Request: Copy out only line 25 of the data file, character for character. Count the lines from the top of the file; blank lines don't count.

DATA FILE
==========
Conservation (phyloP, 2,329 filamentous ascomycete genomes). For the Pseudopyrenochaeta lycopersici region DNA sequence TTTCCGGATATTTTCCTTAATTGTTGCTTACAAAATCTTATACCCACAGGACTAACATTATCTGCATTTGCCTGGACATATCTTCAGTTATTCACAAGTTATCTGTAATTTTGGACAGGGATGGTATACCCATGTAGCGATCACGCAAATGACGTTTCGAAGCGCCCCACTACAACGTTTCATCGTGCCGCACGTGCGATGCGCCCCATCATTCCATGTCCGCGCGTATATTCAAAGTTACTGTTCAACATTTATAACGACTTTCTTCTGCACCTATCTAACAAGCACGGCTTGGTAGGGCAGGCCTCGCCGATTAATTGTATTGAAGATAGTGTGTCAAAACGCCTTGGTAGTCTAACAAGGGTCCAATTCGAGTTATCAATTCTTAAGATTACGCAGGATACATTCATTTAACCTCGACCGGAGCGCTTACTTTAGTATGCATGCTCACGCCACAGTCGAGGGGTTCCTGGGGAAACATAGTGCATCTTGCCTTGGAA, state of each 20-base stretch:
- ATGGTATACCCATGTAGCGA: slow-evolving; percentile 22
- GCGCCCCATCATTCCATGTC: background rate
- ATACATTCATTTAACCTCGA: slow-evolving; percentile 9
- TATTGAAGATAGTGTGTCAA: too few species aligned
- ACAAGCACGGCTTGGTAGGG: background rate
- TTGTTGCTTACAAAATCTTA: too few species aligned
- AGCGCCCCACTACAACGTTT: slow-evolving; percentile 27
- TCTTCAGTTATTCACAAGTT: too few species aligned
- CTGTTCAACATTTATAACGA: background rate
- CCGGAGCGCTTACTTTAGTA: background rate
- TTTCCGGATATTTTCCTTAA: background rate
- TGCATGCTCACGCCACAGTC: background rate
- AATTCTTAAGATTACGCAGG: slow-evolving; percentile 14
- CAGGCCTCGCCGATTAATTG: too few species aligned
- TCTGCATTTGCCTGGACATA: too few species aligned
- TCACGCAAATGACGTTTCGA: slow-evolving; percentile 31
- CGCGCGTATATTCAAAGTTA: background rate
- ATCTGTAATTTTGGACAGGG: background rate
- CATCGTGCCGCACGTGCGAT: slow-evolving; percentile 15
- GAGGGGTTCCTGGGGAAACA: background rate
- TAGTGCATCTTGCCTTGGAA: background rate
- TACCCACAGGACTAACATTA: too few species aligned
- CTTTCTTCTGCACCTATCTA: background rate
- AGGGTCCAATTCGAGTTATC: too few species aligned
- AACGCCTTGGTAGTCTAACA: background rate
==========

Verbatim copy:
- AGGGTCCAATTCGAGTTATC: too few species aligned